I presented my Hayekian-inspired “truth markets” idea (see here and here) at the annual Loyola (Chicago) ConLaw Colloquium earlier this month (Saturday morning of 5 November). By way of background, my truth market would operate as a “retrodiction market” and would specialize in conspiracy theories, fake news, etc. On this market, people could buy or sell belief contracts, allowing them to bet on the truth values of their favorite conspiracy theories, for example. With enough bettors representing a wide variety of views, the price of each belief contract should reflect the truth value of the conspiracy theory being bet on.
Lucky for me, I received a lot of excellent comments during the Loyola colloquium. Here, I will share some of this feedback with my loyal followers. To begin with, Enrique Armijo, a law professor at Elon University, brought to my attention a series of essays published by the Knight First Amendment Institute on “Lies and the Law,” including an essay by my co-panelist (!) Helen Norton on “Distrust, Negative First Amendment Theory, and the Regulation of Lies.” Likewise, David Sloss, a law professor at Santa Clara University, brought to my attention a book by Yochai Benkler, Robert Faris, and Hal Roberts on Network Propaganda: Manipulation, Disinformation, and Radicalization in American Politics (Oxford U Press, 2018). As it happens, Professor Sloss is also the author of Tyrants on Twitter: Protecting Democracies from Information Warfare (Stanford U Press, 2022). Suffice it to say, I will study these works closely and report back soon.
For his part, Mark Graber, a law professor at the University of Maryland, identified two functions of betting markets: (1) profit seeking, such as the market for grain futures, and (2) entertainment or enjoyment, such as a placing a bet on one’s favorite sports team. He then placed my proposed “truth market” in the second category and expressed concern with the possibility of market manipulation, providing the following example: Dan Snyder placing a large bet on whether he will be forced by the NFL to sell the Washington Football Team. (As an aside, my tentative reply is so what? If Snyder places a huge bet to move the market price in his preferred but false direction, other bettors will spot this opportunity and place more rational bets at Synder’s expense!)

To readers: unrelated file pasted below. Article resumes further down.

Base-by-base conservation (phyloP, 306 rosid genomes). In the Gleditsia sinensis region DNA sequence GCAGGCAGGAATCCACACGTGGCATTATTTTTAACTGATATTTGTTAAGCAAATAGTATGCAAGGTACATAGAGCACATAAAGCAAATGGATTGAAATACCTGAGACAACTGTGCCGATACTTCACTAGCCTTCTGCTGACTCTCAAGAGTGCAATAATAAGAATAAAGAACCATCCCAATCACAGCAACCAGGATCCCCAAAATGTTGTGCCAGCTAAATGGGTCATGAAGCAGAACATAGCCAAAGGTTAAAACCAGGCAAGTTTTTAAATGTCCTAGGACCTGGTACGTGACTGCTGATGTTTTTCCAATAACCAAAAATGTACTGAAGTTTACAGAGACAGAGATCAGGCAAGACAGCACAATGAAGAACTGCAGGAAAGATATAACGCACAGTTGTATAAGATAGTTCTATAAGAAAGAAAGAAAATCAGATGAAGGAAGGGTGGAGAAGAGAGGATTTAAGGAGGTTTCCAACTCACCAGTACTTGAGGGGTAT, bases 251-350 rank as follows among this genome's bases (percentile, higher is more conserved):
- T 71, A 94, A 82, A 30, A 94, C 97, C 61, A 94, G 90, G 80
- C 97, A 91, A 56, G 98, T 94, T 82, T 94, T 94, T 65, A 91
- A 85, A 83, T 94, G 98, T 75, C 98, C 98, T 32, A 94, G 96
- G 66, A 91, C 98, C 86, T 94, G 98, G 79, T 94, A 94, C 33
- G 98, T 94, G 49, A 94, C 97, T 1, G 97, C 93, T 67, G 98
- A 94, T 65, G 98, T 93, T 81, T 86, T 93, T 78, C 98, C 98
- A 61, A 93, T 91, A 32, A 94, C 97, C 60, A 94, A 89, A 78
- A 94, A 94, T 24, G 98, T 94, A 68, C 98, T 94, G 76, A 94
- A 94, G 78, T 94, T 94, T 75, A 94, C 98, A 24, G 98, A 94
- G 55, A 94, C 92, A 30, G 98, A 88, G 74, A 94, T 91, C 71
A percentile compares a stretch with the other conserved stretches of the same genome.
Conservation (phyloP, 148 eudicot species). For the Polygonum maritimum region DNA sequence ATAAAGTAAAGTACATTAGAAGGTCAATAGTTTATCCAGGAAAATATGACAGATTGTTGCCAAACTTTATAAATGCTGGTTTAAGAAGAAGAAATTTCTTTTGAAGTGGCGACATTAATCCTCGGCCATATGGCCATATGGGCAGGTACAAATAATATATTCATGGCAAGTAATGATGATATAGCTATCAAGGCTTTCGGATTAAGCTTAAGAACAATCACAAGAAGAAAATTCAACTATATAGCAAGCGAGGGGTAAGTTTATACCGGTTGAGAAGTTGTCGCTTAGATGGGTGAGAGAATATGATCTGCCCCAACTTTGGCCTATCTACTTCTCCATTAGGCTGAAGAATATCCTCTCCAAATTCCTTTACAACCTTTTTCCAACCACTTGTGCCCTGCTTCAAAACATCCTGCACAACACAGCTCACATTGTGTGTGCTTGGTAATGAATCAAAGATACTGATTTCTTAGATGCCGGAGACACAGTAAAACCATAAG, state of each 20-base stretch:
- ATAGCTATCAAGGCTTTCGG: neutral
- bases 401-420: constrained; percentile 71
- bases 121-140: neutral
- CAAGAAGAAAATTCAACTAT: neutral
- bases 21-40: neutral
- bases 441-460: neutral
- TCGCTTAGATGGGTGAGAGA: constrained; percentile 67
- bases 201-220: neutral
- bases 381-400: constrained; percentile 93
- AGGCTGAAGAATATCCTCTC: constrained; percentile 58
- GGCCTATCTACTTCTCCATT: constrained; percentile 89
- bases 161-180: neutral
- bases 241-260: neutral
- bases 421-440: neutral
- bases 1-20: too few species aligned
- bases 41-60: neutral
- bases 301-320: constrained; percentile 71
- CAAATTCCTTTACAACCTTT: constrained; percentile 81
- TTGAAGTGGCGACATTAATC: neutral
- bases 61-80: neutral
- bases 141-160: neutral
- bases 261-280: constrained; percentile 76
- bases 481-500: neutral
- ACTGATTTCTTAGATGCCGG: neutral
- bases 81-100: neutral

Most of my commentators, including Jon Garon (Nova), Kyle Langvardt (Nebraska), and David Sloss (Santa Clara), also expressed concern about the fact that my truth markets would never close but remain open indefinitely. Some of these scholars suggested the creation of a non-governmental body, such as a third-party, independent fact-checker, who would decide on the accuracy of the beliefs being bet on. (Alas, my reply here is that such an expert entity is a non-starter. Who would pick these experts, and who would trust their judgements?) The most serious objection to my truth market proposal, however, was put forward by David Schraub, a law professor at Lewis & Clark University. I will describe his objection in my next post.
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